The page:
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It is there where I become puzzled
Thread poster: Jean-Pierre Coeurnelle

Jean-Pierre Coeurnelle
Local time: 09:15
English to French
+ ...
May 18, 2005

I have just read the following:
"it's in the romantic arena where most problems are caused by Anglo-American misunderstanding" (http://www.telegraph.co.uk/arts/main.jhtml?xml=/arts/2005/05/17/ftusa17.xml).
This is not the first time I come across this structure "it is ... where".
As a French-speaking person I would have said and written "it is ... that".
Are both structures correct? Is the structure with "where" perhaps influenced by Spanish?


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Peter Linton  Identity Verified
Local time: 08:15
Member (2002)
Swedish to English
+ ...
OK May 18, 2005

I think it is OK, because of "arena" - referring back to a sort of geographical location. In this context, I would also say "where", not "that", but you are right, "that" is grammaticallly more correct.

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Henry Hinds  Identity Verified
United States
Local time: 01:15
English to Spanish
+ ...
Correct May 18, 2005

As a speaker of US English and Mexican Spanish, I agree that "where" is appropriate because it refers to an imagined location. In Spanish the same device is also common, but I do not know whether this is due to one language having influenced the other.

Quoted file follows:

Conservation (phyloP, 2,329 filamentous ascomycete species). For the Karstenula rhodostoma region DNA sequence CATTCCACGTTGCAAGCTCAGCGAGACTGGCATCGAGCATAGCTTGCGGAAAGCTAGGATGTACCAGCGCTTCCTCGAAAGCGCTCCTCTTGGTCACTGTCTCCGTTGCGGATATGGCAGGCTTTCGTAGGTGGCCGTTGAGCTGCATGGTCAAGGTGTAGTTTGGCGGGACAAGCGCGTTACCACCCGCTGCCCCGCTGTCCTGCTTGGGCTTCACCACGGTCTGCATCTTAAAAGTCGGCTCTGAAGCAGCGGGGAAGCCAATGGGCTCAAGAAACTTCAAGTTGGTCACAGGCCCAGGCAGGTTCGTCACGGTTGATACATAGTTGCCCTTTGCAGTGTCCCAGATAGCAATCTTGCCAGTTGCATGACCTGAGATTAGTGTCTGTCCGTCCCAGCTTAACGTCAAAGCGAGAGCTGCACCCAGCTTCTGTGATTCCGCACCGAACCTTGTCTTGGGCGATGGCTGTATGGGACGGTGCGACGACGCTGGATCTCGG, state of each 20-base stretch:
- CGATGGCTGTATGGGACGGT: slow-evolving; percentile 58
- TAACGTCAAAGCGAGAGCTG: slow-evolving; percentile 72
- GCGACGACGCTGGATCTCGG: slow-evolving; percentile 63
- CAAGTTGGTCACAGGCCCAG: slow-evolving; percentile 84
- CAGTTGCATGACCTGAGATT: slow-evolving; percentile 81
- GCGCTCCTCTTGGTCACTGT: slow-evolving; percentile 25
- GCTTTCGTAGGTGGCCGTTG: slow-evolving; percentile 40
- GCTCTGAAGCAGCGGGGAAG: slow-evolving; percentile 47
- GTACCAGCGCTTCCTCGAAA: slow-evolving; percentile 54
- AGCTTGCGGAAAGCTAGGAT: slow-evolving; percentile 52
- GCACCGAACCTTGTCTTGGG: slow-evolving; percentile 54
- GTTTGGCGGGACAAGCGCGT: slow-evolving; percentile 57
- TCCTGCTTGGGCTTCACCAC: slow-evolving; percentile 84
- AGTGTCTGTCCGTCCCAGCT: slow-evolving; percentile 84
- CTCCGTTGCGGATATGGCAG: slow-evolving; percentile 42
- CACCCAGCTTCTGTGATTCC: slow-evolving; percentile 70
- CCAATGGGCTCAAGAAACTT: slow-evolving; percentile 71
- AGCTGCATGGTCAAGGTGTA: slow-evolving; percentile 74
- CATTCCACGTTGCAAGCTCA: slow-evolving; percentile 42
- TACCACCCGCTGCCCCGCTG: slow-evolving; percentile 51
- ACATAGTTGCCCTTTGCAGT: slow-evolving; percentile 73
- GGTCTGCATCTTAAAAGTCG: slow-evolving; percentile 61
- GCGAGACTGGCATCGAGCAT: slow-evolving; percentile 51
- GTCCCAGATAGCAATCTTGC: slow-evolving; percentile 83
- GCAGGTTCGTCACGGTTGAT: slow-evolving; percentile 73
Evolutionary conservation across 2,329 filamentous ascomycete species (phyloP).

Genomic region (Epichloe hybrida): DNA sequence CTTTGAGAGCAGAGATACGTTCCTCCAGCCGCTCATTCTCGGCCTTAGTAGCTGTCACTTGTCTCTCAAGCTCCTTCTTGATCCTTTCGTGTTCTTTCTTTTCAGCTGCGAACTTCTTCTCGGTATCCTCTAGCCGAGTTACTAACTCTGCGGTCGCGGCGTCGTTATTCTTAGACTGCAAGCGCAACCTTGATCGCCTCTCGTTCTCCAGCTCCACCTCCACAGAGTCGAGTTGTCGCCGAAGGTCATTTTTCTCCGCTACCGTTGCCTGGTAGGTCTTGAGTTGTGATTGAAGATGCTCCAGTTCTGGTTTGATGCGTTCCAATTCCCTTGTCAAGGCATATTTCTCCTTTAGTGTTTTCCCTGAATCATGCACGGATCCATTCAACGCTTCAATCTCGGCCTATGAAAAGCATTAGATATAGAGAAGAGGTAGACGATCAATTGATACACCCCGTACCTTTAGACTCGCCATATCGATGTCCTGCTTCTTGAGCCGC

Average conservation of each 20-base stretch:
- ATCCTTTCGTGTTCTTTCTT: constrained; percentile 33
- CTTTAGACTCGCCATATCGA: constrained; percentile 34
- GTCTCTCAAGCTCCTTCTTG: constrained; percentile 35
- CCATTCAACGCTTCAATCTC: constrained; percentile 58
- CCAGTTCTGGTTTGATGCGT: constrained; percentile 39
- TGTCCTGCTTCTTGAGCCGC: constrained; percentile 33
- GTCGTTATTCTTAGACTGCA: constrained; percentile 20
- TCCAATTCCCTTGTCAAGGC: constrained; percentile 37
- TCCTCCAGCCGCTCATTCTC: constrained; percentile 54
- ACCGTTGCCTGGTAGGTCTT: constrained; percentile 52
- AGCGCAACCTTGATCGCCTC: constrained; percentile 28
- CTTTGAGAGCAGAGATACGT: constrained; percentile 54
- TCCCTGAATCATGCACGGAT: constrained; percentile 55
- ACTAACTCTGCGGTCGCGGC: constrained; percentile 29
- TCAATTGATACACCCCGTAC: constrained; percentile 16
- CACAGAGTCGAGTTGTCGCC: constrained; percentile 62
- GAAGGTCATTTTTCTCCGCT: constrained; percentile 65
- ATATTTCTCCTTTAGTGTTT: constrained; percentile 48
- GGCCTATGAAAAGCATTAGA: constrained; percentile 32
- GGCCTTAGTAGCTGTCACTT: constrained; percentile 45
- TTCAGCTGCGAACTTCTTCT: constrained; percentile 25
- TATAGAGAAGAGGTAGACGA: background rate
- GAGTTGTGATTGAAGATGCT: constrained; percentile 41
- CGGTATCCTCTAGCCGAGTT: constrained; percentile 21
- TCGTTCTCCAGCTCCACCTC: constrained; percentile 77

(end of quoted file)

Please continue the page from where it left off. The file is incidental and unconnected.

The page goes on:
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Jeff Allen  Identity Verified
France
Local time: 09:15
Member (2011)
Multiplelanguages
+ ...
yes, OK May 18, 2005

I'm a native speaker of US English. This syntactic structure sounds fine to me. No time right now to do an analysis and say why it is that way.
Note that it is the same structure in French.

Jeff


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Jean-Pierre Coeurnelle
Local time: 09:15
English to French
+ ...
TOPIC STARTER
C'est là que je ne suis plus d'accord ;-) May 19, 2005

As a native French speaker I would not say the emphasis strucure is the same in French, except perhaps in rare and rather archaic constructions.
Grevisse (13th edition, § 447, p. 696) mentions e.g. as an older but surviving structure: "C'est votre coeur où j'aspire (Henri BOSCO, _Balesta_, p. 293)". I think maybe an example with "où" followed by a litteral location instead of a figurative one would be considered less "standard", though I cannot really say, as I would have described this example as non-standard anyway.
Otherwise, the standard structure is "c'est ... que/qui". A more criticized structure is "c'est ... dont". You do hear sentences like "C'est là où je vais", but these are limited to a few expressions and are definitely not considered as standard French. Of course the construction "c'est la maison où je vis" is correct, but that is different.


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Prisca
Local time: 03:15
Spanish to English
Not incorrect, but awkward Jun 2, 2005

"it's in the romantic arena where most problems are caused by Anglo-American misunderstanding

Rephrasing the sentence takes away the ambiguity:
Most problems caused by Anglo-American misunderstanding occur (or take place) in the romantic arena.


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Konstantin Kisin  Identity Verified
United Kingdom
Local time: 08:15
Member (2004)
Russian to English
+ ...
correct and perfectly acceptable Jun 6, 2005

I think it's absolutely fine. I am a native UK English speaker. Also Prisca, the way you rephrased it, the meaning of the sentence is different to the original.

[Edited at 2005-06-06 02:13]


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